Did an infection take her? It’s possible: epidemics routinely savaged the colonies. The colonists who came to New England, like the slaves who were carried here in ships of unimaginable squalor, were carriers and victims of a panoply of plagues: smallpox, malaria, dysentery, yellow fever, diphtheria, scarlet fever, influenza, pleurisy, colds, whooping cough, mumps, measles, typhus, typhoid fever, hookworms and parasites, syphilis and other sexually transmitted diseases.
But none of Rachel’s family fell ill or died around the time she did.
Did the cold get to her?
Rachel’s life story can’t be told without telling of Captain Vivus Dauchy, the man she married on November 28, 1732. There’s more to be gleaned about Vivus’ life than Rachel’s. Several years her senior (he was born in 1707), Vivus and his parents had fled religious persecution of Huguenots in La Rochelle, France. They sailed the Atlantic, landed in New Rochelle, New York, and settled in Ridgefield in 1725 – itself no bastion of religious tolerance.
Vivus purchased land near the center of Ridgefield in 1729. In 1741, he purchased a “home lott” on Town Street — now Main Street — from what some sources say was his father-in-law, David Scott. He built a home on that choice piece of property that somehow connected to Scott’s home.
Scott’s original saltbox home – now (appropriately) named the David Scott house — still stands. It was moved from the southwest corner of Catoonah Street in 1922 and then again in 1999 to Sunset Lane, where it houses the Ridgefield Historical Society. The “beams in the cellar are all hand-hewn and drop-morticed” according to one report, and the floors “covered with oak board of great width.”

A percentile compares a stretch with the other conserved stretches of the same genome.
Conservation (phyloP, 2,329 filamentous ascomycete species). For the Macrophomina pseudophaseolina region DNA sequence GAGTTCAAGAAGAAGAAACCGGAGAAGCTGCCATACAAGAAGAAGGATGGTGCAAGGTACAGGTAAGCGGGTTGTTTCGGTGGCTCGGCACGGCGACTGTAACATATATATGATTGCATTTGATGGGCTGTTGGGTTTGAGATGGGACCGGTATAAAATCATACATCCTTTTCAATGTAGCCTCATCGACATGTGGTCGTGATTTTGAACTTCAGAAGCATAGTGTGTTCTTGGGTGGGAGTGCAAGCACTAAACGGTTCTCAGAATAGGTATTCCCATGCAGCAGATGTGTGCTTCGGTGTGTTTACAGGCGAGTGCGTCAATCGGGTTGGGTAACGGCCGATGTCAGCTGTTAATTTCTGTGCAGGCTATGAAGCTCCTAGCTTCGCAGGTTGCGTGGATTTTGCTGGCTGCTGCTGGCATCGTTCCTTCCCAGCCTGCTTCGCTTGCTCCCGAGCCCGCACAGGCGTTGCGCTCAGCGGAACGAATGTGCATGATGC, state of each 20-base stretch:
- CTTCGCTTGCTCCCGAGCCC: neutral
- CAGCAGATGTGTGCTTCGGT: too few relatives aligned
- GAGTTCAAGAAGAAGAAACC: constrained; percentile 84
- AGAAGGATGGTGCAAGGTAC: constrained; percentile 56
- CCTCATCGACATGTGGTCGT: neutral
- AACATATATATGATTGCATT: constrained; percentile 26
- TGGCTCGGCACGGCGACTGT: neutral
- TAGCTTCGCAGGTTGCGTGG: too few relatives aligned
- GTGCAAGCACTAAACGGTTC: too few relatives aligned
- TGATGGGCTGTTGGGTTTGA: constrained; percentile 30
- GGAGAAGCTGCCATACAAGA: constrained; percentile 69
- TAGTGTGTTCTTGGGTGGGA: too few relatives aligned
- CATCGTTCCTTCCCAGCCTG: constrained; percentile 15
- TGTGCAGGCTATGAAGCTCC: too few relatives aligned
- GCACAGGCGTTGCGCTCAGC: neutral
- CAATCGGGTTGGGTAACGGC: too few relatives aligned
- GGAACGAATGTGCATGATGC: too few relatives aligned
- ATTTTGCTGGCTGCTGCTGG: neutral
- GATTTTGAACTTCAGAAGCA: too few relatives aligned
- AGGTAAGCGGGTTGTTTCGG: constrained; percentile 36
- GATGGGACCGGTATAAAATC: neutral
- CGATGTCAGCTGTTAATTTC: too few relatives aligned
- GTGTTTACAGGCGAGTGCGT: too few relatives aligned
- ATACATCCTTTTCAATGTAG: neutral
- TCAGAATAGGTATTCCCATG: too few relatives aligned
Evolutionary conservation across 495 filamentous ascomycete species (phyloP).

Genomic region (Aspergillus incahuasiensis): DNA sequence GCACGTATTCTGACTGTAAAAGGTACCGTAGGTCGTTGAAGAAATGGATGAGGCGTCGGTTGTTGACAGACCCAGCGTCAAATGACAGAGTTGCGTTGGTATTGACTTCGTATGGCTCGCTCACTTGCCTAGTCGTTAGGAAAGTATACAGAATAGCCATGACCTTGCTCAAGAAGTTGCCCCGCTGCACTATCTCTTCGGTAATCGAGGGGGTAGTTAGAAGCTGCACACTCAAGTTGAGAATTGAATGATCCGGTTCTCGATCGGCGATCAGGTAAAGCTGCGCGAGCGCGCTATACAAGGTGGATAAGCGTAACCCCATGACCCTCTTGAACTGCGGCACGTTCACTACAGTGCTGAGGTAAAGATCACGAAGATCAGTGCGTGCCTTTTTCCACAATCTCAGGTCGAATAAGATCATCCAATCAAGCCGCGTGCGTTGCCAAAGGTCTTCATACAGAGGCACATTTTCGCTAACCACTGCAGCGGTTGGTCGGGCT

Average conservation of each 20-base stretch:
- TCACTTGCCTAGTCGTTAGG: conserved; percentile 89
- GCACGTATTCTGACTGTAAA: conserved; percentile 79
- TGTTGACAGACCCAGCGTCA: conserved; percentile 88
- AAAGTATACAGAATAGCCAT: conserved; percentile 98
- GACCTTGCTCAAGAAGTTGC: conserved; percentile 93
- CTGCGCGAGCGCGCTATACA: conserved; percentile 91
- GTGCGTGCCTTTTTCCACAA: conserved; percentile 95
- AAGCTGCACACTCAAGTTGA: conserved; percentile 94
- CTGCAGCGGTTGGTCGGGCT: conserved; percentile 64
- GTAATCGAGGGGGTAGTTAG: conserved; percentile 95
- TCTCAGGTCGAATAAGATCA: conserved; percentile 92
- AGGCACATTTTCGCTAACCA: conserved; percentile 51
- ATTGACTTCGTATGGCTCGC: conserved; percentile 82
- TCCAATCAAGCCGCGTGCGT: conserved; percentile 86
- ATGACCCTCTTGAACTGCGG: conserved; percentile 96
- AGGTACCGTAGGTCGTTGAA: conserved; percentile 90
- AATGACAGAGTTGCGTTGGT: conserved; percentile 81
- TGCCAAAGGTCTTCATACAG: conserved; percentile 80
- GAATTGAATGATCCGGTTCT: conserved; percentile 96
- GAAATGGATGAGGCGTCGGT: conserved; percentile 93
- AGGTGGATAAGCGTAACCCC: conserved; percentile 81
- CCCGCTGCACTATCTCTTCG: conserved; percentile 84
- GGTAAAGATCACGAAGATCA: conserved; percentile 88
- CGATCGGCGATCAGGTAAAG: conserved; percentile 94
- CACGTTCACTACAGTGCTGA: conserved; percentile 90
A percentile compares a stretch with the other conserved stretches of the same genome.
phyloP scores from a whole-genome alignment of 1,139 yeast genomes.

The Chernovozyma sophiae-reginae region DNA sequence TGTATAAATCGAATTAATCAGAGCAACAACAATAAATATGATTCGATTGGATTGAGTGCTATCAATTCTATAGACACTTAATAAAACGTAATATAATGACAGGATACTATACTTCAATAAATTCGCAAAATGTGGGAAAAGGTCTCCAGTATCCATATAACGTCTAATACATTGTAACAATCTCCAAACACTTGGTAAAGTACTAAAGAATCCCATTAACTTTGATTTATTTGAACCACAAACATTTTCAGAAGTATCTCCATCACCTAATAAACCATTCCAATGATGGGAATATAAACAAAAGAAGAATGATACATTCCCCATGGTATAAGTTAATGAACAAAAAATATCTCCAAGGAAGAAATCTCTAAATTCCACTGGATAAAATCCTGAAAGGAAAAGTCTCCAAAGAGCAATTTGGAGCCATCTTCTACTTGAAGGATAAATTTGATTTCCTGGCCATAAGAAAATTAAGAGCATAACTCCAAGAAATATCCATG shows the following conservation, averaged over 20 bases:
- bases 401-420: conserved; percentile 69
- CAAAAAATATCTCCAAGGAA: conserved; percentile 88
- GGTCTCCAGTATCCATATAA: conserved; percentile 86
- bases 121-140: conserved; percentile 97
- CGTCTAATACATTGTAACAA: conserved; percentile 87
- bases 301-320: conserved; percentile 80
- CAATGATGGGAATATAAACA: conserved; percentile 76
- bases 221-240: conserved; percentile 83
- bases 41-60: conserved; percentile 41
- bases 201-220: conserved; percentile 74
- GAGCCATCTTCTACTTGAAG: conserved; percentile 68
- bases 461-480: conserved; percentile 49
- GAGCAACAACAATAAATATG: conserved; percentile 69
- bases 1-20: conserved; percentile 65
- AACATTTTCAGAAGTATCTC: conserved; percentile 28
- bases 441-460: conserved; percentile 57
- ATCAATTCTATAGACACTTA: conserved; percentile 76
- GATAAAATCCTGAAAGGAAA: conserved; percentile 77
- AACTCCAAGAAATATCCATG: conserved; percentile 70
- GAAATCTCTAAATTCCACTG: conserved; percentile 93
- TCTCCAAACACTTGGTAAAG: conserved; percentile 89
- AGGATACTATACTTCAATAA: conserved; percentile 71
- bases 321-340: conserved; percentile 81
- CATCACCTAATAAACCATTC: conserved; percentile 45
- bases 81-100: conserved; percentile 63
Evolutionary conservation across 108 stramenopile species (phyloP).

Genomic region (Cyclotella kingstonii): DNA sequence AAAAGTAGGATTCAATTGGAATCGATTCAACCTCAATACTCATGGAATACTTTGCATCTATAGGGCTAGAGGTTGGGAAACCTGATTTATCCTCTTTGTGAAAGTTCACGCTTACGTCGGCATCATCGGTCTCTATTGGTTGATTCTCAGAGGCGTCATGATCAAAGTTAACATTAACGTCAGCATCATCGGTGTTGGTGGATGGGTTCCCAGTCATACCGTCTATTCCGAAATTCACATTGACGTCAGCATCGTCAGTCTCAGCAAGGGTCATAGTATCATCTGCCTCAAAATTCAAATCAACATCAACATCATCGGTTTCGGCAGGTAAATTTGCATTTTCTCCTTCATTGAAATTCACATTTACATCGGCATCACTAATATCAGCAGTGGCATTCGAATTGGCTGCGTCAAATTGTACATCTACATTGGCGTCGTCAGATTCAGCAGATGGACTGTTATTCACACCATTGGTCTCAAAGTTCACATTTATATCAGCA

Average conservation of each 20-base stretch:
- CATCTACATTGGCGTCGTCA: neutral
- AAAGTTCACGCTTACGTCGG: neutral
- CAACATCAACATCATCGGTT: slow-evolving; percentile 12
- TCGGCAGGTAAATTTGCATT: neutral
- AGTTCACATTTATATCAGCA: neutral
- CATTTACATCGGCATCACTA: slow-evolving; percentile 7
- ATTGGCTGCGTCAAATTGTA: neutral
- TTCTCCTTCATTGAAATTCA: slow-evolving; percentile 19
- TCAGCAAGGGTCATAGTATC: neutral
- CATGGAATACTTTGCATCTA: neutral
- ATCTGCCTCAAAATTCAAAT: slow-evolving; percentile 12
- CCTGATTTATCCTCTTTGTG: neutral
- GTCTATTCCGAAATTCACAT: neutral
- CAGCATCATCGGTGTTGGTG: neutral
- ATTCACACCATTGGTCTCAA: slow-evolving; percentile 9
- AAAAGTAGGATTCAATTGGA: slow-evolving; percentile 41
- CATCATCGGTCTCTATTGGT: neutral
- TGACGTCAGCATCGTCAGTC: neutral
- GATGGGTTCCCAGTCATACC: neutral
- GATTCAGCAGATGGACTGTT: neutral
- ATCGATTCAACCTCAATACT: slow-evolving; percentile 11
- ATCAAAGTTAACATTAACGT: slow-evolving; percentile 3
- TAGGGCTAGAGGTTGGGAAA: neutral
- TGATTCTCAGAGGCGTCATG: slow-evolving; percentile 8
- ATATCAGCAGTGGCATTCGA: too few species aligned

Land wasn’t all that Scott sold to Vivus. He also sold two slaves to the Dauchys. Land records show that in 1740, Vivus purchased “a certain Negro woman named Dinah, and a Negro boy, named Peter.”
While hunting for more details, I found a newspaper clipping from June 10, 1953 from Winona, Minnesota that begins “Oh, those good old days!” The author tells of coming across an old deed dated February 13, 1740. (Incidentally, that same deed appeared in four other newspapers on the same day in 1953 – in Pennsylvania, New Mexico,
Indiana, and Kentucky.)
Scott’s personal estate also included a “Negro girl named Ann,” valued at 37 1/2 pounds.